Artist and non-profit consultant Robert Hammond was just another resident of Manhattan's West Village when he met Joshua David at a meeting about a derelict piece of a former railway line. Together, they founded Friends of the High Line, which would eventually oversee the creation of one of New York City's most beloved public spaces. Mr. Hammond is the keynote speaker at the Toronto Park Summit, at the Evergreen Brick Works, hosted by Toronto Park People.
Have you been to Toronto before?
No, it's my first time, but I'm really interested in Jane Jacobs so I'm excited to see the city that she left New York for. Sadly, I arrive on Friday and leave Sunday. It's a busy time for us because we're trying to start construction on section two [of the High Line]
You're speaking to Park People, which is an umbrella organization for "Friends of" groups across the city. Do you believe this kind of group can have an impact?
To me, they make all the difference. You always have to partner with the city or government agencies, but to me what's most interesting is when people get together to try and create change from a base level. The end result often has more soul. It might take longer, but ultimately the results are more interesting when they come from real people.
And it has more resonance. No one can say a project just happened because the city has tons of cash or a progressive government.
One of the interesting things with the High Line's success now is that people don't see how it's relevant to them, if they're doing something small or they're not in New York. Josh [David]and I get all this credit but the most important thing we did was just start the project. And then other people came along with the money and all the expertise. We were experts in nothing. In some ways that's the key to its success.
You guys met at a community board meeting, right?
Yeah, in the summer of 1999. It's coming up on 13 years ago.
I love it that it's not necessarily the person behind the podium, but the guy sitting next to you who can be the catalyst for change. What advice do you two usually give?
Just start the projects. People will say you have to have a very specific vision, but I don't think that's true. I think a vision can come together over time. If Josh and I had had a very specific vision for the High Line, I'm not sure we would have been successful because it would have been just our vision. We just said, "It's a mile and a half of Manhattan, let's see if we can do something with it before we just tear it down." We weren't even sure it should be a park, we thought maybe it should be light rail. There were a whole bunch of different things it could have been.
One of the great things about the High Line is that it's changed what people think of as park space.
To me, it's all in the history. It's always a mistake to just think of things as parks projects because that limits it and people think, "Oh, [these are]the usual suspects who are interested in parks." What's really interesting is thinking of projects that combine art, preservation, all of these different pieces together into one thing. One of the things people first fell in love with was all the archival pictures of the old High Line.
There's much debate here about how to revitalize our Port Lands. What do you think of the idea of rebirth via mega malls, casinos and Ferris wheels?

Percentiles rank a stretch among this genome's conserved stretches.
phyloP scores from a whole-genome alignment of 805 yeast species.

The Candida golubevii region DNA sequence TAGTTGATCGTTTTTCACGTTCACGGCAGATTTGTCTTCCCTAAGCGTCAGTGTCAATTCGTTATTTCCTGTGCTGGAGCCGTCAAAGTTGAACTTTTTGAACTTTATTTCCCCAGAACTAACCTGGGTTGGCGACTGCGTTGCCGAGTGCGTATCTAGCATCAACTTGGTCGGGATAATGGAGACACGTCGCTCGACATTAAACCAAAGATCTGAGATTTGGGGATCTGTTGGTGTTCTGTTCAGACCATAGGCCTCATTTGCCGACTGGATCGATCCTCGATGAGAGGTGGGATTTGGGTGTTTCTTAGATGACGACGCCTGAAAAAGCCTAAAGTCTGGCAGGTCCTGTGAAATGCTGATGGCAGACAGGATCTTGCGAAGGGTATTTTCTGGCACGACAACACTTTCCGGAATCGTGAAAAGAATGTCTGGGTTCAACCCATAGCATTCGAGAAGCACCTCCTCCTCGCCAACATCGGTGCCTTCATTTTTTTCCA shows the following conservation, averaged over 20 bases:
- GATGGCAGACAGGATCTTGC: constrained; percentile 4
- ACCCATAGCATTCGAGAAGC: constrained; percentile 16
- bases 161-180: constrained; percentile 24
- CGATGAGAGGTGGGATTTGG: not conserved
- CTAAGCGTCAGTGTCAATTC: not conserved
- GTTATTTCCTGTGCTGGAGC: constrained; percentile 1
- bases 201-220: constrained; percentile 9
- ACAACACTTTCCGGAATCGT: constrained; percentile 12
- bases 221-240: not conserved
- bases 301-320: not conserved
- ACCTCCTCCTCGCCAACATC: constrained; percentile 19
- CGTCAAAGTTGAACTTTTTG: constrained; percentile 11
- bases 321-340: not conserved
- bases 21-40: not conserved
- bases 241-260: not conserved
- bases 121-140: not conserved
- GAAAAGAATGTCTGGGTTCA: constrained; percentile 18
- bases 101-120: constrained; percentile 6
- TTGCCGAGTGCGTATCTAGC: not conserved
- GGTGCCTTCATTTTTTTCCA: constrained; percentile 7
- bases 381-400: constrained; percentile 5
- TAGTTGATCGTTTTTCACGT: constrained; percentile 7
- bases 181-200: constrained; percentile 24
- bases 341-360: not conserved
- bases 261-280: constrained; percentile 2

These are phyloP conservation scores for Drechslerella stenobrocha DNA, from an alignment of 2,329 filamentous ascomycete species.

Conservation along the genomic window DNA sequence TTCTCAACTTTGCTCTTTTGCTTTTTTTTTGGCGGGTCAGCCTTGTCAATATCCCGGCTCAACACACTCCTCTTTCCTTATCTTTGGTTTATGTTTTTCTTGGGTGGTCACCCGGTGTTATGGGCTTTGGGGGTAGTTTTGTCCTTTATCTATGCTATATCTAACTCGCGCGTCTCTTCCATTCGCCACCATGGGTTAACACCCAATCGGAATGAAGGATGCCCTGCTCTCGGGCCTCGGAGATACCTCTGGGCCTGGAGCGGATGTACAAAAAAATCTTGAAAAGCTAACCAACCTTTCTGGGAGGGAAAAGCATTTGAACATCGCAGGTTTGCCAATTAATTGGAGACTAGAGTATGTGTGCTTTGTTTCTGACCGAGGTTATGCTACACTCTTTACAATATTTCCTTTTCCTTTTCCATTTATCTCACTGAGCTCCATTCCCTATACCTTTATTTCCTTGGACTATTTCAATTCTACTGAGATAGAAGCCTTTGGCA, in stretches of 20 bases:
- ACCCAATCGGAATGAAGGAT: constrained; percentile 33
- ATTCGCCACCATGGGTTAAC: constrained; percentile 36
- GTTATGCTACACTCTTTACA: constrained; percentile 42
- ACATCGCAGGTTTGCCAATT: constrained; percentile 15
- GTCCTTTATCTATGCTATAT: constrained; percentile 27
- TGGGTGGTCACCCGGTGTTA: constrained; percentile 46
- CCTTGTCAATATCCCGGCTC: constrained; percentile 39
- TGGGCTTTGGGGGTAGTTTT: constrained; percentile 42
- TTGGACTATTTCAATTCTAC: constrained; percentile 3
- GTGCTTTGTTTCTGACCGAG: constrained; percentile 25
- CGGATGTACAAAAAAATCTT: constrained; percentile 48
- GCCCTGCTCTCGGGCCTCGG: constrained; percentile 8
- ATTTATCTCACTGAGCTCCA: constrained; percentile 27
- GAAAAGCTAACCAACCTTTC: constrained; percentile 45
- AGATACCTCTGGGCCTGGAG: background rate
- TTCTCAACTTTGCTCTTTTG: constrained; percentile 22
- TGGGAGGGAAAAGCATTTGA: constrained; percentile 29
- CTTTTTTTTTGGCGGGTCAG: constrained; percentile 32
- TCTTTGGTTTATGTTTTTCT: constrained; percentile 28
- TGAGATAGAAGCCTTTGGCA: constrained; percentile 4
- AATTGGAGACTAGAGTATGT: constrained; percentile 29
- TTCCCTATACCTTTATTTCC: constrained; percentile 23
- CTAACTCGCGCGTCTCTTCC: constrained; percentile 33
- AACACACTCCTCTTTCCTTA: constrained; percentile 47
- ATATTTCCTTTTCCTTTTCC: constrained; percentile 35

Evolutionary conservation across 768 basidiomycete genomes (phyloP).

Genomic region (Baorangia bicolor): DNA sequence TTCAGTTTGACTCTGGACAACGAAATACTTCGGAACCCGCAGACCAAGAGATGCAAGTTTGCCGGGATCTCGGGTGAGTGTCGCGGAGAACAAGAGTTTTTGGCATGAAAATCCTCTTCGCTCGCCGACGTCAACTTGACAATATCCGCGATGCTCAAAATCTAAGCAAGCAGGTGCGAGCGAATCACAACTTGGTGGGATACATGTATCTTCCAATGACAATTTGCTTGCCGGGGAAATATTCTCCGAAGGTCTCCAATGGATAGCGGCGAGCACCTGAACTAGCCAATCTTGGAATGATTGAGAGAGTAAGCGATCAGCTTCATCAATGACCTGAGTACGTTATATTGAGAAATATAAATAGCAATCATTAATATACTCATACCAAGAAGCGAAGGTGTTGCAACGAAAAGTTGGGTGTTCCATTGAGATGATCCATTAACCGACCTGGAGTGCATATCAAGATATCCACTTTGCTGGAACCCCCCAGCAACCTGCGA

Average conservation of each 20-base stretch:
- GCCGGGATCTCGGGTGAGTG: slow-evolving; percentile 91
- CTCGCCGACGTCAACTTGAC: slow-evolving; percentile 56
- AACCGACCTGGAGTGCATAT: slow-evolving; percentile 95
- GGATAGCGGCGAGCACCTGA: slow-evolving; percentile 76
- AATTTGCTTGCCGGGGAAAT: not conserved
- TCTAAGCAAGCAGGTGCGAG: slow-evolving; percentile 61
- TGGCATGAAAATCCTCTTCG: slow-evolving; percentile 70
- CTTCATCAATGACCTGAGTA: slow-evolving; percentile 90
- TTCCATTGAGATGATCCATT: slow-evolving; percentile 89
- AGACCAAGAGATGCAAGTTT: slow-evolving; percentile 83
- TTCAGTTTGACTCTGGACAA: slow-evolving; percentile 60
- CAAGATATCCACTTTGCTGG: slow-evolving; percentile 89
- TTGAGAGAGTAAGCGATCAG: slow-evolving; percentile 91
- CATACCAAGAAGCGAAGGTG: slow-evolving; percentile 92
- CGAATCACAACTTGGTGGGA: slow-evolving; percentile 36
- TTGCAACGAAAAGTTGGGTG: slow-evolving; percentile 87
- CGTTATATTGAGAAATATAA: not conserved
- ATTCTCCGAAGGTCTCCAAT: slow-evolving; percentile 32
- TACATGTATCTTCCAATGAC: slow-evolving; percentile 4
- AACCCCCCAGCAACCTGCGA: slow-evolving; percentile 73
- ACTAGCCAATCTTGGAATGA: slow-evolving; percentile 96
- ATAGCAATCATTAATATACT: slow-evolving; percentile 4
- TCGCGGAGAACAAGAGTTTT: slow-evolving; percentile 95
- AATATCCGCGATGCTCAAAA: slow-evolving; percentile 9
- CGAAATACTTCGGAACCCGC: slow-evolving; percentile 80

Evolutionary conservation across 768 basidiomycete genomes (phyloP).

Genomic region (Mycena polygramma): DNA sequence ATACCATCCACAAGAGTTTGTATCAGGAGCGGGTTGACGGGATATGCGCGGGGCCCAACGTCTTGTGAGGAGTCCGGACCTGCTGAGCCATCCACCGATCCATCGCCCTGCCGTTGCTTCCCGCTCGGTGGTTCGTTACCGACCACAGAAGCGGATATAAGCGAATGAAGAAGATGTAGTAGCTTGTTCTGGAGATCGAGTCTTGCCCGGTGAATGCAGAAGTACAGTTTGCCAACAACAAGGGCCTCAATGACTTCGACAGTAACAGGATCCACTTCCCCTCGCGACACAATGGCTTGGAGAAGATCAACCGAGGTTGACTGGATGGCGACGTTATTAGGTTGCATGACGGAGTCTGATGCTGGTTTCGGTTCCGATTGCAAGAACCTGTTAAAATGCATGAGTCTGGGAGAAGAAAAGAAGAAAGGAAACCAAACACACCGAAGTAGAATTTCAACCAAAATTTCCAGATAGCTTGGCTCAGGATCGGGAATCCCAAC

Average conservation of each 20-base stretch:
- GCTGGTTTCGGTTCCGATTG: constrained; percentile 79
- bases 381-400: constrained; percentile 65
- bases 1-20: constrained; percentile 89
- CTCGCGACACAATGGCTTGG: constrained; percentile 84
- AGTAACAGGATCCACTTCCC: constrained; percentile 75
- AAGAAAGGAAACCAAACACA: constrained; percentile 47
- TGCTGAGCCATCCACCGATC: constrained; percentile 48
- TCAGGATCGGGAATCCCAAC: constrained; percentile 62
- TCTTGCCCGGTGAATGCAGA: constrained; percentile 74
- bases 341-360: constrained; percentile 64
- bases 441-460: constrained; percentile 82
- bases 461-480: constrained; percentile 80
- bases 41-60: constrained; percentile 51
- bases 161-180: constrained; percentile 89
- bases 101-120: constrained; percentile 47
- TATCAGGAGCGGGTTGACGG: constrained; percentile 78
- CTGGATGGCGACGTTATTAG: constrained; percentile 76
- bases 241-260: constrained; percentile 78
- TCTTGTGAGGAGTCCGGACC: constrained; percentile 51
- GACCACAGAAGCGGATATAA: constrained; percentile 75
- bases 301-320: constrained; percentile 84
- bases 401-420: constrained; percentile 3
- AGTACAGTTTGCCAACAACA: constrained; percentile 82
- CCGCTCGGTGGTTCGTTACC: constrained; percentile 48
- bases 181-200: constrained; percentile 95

Just because a Ferris wheel worked somewhere else, it doesn't necessarily translate. Someone came to me with the idea of this festival marketplace in Newark [N.J.]to try and rejuvenate the neighbourhood. And to me it just didn't have any heart or soul to it. It had no bearing on that location. What really makes things work is when there's a connection to that space that makes sense. Sometimes it's better when there are a lot of problems with the space, like old buildings or usage issues. You often find the real beauty in the work-around solutions.
How much does a supportive government matter?
It's critical. A lot of us have to fight city hall for a while, but ultimately you have to work with them. At some point you have to create a partnership and it involves a lot of give and take and compromise.
The High Line had public and private funding?
It was a combination of public and private to build and we pay for 100 per cent of the maintenance cost.
Did the fact that it's not an on-going burden on the taxpayer help make it palatable?
A lot of generous people are coming forward and offering up cash to save some of our urban zoos and farms that are on the chopping block because of city budget issues. Do you think private money is the answer?
I like finding new ways to solve problems. You can't get anything done unless you're comfortable solving problems. It's part of the deal.
Last year, Park People's guest speaker was Tupper Thomas , from Brooklyn's Prospect Park. It's interesting that New York City is becoming known for its green space.
I think it's because New York needs them so much. We need that escape. One of the reasons the High Line is successful is that it's an escape from the city but it's still totally a part of the city. You can hear the traffic.
What do most people ask you?
They just want encouragement. People figure out how they're going to do it, but it can be so daunting. That's where I'm most helpful.
It's fantastic that we live in a time when people are so engaged on the municipal level.
In some ways I give 9/11 credit for making people interested in urban planning. At least in New York, all of a sudden you had things in the New York Post debating whether you should have streets through super blocks. It's no longer considered wonky. People love it and that makes our jobs much easier because you have a much larger base of appeal.
A story about you on the website Gawker included the line, "Marry us, Robert Hammond."
I didn't see that. I have a boyfriend but I still like marriage proposals.
This interview has been condensed and edited.